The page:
It’s a strange paradigm, but some studies have shown that Facebook has become a place to passively consume, rather than actively share your thoughts.
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As a result, it appears that Facebook wants to get you sharing more about the kind of topics people tend to tweet about. Statuses about TV shows, a new article you read, the latest movie you saw or what a celebrity just did — that’s what Facebook wants you to post there and it’s slowly introducing new ways to guide you to it.
The addition of trending topics, full public post search, topic feeds and more are intended to encourage this. The Mentions app encourages verified users to share to Facebook like Twitter, and shows a feed of topics you’re interested in rather than just friends’ updates.
Take, for example, Facebook’s new notifications tab introduced this week. It incorporates a number of new elements, one of which is reminding you not to miss TV shows and recommending movies that are shown nearby.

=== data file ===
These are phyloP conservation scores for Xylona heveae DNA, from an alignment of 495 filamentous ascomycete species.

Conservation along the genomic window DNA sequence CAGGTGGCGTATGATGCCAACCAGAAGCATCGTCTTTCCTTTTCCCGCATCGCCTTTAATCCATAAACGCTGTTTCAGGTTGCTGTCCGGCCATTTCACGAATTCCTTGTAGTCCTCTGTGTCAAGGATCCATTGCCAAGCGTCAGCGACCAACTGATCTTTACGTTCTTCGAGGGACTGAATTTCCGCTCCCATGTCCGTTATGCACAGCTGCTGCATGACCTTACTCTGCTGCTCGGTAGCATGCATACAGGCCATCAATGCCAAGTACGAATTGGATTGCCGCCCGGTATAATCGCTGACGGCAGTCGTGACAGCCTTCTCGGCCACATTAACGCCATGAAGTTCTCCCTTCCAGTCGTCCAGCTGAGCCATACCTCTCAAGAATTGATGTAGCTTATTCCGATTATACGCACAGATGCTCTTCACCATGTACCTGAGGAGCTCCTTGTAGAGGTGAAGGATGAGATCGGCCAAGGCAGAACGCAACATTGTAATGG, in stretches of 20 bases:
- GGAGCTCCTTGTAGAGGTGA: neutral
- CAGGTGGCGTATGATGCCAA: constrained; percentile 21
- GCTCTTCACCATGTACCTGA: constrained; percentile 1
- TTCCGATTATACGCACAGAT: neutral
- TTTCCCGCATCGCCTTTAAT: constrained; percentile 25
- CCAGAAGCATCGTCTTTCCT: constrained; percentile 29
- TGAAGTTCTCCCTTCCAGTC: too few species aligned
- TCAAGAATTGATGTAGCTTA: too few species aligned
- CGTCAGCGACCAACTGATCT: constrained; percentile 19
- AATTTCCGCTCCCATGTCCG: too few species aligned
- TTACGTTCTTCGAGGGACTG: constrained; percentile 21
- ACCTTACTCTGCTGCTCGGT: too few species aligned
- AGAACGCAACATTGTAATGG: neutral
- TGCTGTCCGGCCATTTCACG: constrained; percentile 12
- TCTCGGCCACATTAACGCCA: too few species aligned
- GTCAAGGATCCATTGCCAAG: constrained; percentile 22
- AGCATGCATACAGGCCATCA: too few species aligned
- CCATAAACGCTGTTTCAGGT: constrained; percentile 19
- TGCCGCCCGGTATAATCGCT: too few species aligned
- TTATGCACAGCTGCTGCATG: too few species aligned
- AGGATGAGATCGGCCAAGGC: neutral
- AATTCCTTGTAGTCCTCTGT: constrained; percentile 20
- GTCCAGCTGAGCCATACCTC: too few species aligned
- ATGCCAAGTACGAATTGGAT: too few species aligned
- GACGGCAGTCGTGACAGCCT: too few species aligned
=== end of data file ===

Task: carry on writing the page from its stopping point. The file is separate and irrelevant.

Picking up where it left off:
A new feature in testing shows who’s talking about a link you’re reading. Tapping on the giant ‘865 people are talking about this’ button takes you to a page full of other people’s status updates on the topic and encourages you to add your own opinion.
For many of us on Twitter, sharing the banal, silly thoughts into the abyss is normal.
Tweeting about a movie you just saw, a TV show as you’re watching it, or something interesting that’s happening is second nature, and nothing makes you stop to think twice about it. That’s what Twitter is for, after all.
On Facebook, however, these types of updates are more calculated and considered — you stop to think before posting something you’d just fire off on Twitter.
Many of us have that internal filter before posting on Facebook that makes you stop — Facebook is clearly eager to break down that barrier.
As it seeks to continue growing and push you to share more links, interact with others more in public and comment on statuses, many of these small tweaks add up to the company trying to claw back to being a place you share every thought, rather than a curated version of yourself.
Most of all, Facebook is trying to become Twitter faster than Twitter can become Facebook — and it’s winning.